After their SEC Championship run, the Bulldogs were seeded 14th in the NCAA Tournament, playing against the #3 seeded Xavier Musketeers. After developing a lead early in the 2nd half, the Bulldogs could not hold on, as Xavier went on to win 73-61. Xavier University is a name common to several education institutions found around the world. ...


2008 SEC Tournament: The Dream Dawgs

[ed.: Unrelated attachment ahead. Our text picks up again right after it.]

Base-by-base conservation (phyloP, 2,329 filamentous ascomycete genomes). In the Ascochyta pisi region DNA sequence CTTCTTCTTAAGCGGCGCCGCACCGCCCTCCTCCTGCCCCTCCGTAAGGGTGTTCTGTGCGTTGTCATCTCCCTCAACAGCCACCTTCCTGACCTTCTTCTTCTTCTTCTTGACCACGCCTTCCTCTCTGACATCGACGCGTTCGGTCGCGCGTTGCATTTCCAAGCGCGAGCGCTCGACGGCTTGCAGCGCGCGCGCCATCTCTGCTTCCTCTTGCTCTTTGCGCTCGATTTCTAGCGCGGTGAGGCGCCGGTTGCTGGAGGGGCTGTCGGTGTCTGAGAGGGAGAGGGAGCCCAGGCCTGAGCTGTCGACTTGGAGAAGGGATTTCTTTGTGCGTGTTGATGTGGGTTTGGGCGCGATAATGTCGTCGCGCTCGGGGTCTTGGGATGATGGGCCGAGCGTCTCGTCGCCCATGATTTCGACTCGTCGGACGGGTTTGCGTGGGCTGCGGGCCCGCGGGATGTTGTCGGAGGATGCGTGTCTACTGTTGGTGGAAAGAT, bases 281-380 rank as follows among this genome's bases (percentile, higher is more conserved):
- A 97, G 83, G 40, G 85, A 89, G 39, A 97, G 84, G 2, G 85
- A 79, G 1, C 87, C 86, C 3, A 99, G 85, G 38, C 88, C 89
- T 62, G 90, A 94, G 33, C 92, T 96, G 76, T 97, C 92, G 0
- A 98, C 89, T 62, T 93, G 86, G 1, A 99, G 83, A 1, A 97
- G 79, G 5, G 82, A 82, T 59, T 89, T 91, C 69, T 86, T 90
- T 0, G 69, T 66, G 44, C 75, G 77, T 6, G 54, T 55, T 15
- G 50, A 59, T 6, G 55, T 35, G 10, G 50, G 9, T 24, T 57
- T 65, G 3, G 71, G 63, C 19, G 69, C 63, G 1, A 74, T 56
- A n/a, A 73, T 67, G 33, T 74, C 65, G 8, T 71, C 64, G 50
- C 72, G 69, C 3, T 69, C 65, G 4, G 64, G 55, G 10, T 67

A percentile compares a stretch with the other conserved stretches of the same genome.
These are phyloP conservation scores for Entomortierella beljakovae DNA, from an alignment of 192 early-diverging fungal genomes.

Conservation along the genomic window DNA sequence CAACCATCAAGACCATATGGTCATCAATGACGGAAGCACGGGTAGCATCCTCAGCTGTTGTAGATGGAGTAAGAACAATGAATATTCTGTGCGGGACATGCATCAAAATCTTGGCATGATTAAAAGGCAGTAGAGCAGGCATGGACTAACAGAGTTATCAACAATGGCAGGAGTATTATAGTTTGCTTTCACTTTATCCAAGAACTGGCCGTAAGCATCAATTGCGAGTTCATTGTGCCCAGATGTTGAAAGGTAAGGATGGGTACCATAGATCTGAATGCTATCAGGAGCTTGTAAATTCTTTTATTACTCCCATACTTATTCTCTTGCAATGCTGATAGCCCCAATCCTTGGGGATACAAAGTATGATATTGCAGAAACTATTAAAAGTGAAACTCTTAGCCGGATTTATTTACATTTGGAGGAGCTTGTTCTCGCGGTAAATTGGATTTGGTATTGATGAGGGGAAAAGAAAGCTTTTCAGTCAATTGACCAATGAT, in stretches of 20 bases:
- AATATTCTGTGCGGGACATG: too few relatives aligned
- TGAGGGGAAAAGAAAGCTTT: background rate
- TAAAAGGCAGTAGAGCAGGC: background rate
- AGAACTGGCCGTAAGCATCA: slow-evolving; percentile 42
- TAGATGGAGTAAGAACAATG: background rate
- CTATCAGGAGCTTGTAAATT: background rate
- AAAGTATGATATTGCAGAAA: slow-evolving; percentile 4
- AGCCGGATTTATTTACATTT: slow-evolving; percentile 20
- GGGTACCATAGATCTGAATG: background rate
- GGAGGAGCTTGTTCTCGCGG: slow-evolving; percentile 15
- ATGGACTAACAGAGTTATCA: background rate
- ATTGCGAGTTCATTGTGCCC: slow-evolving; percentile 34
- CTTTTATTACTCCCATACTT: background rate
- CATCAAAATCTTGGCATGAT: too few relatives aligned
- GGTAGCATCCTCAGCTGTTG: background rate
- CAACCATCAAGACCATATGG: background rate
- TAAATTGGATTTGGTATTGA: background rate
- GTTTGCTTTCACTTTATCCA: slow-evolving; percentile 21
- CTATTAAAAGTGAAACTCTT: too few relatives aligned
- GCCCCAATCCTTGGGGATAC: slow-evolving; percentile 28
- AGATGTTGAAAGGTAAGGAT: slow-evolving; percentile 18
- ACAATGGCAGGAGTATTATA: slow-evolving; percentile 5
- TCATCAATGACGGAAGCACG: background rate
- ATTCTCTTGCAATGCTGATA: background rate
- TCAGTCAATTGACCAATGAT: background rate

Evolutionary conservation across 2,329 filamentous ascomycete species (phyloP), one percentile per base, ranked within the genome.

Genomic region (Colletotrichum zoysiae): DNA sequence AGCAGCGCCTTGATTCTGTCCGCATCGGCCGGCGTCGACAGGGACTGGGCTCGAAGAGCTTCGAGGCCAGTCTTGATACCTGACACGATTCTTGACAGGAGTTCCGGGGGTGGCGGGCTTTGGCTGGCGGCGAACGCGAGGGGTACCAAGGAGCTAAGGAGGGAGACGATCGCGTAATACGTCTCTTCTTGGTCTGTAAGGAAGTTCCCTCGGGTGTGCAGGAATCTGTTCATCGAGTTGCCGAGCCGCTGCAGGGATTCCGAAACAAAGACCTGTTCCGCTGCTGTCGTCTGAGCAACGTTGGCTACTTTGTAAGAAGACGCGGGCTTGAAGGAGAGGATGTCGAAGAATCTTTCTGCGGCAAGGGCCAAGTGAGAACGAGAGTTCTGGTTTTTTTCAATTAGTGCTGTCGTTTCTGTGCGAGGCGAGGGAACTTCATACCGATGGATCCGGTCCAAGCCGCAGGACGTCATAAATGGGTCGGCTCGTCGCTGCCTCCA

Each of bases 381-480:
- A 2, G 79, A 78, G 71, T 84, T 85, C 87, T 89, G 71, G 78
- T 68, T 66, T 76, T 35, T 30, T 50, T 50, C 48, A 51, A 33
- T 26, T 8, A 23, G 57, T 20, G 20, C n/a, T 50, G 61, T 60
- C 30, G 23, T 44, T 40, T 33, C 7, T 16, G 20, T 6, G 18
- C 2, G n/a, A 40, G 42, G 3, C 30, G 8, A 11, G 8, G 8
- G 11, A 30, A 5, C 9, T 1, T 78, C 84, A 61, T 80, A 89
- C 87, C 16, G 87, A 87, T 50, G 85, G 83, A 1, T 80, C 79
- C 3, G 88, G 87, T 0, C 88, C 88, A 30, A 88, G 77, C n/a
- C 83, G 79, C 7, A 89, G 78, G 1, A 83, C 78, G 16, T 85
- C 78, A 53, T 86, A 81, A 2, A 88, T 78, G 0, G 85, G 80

In the 2007-2008 season, Georgia's men's basketball team came into the SEC Tournament with a 13-16 overall record and a paltry 4-12 conference mark. At one point, the team sustained two five-game losing streaks during a 2-of-12 stretch in conference play. In the first round of the tournament, Georgia was slated to play Ole Miss, who had beaten the Bulldogs in the season-closer, securing the Rebels' only road SEC win of the season. The game went into overtime after Rebel David Huertas hit all three free throws after a three-point shooting foul, and looked to go into a second extra period after Chris Warren did the same. However, with 0.4 seconds left in overtime, Georgia senior Dave Bliss banked in the game-winner to shock the Rebels and send Georgia into a second-round matchup with Kentucky. The University of Mississippi, also known as Ole Miss, is a public, coeducational research university located in Oxford, Mississippi. ... The University of Kentucky, also referred to as UK, is a public, co-educational university located in Lexington, Kentucky. ...